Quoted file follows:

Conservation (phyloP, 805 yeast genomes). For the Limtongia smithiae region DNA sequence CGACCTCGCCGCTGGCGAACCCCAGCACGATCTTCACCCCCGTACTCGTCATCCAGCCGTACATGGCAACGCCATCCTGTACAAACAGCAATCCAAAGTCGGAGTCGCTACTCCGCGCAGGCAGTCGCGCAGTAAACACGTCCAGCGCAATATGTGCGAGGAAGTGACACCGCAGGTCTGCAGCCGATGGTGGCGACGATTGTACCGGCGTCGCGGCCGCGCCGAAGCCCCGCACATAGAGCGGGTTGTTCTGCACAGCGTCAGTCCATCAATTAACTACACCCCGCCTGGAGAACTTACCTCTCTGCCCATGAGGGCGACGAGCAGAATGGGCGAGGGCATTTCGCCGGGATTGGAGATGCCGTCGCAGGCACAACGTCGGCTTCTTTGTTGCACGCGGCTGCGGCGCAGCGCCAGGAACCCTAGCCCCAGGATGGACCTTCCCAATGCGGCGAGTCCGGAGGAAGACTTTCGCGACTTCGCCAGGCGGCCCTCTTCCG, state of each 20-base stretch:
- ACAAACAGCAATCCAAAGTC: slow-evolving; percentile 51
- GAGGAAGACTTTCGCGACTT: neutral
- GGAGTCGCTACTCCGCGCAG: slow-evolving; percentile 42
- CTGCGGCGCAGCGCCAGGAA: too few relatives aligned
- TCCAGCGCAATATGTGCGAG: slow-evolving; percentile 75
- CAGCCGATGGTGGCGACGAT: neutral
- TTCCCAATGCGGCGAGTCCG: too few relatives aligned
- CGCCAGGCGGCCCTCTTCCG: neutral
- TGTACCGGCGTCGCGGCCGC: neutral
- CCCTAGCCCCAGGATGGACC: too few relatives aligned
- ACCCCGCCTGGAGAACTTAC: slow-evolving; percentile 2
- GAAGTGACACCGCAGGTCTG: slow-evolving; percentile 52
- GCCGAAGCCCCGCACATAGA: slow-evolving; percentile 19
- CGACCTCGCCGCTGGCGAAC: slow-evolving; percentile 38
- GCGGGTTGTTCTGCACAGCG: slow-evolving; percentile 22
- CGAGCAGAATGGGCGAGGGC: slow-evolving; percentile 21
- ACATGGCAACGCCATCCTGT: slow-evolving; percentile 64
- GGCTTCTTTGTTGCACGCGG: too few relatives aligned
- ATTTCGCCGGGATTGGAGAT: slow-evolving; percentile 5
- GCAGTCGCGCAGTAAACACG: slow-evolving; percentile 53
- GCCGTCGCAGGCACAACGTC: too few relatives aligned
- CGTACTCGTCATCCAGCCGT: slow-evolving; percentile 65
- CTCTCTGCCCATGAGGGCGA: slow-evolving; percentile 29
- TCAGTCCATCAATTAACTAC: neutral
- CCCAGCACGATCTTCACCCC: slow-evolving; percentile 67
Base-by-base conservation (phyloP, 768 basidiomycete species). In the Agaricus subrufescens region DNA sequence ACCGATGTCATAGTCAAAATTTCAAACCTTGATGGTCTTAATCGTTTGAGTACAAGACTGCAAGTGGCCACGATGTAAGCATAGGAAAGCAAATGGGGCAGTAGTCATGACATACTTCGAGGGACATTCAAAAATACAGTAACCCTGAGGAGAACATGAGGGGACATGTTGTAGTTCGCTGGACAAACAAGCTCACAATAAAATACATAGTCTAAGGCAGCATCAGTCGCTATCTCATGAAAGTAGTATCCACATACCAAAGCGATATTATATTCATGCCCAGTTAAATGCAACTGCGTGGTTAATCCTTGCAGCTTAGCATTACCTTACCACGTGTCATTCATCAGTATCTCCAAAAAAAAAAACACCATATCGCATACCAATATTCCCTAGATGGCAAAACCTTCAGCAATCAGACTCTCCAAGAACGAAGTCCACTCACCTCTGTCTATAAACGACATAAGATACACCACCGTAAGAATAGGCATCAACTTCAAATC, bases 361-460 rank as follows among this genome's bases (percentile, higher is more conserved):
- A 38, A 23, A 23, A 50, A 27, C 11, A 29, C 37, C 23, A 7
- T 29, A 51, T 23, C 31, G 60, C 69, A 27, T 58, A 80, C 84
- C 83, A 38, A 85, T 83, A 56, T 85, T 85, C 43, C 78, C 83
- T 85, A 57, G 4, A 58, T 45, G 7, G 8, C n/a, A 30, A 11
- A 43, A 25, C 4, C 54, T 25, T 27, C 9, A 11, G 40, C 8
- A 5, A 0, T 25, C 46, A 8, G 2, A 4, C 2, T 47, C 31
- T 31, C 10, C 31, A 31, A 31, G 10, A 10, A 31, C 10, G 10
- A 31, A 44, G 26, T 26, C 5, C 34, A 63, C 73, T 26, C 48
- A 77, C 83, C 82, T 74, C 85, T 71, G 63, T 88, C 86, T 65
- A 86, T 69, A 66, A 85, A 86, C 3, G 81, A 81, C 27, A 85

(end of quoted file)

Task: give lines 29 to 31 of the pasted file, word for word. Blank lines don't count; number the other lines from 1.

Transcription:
- T 29, A 51, T 23, C 31, G 60, C 69, A 27, T 58, A 80, C 84
- C 83, A 38, A 85, T 83, A 56, T 85, T 85, C 43, C 78, C 83
- T 85, A 57, G 4, A 58, T 45, G 7, G 8, C n/a, A 30, A 11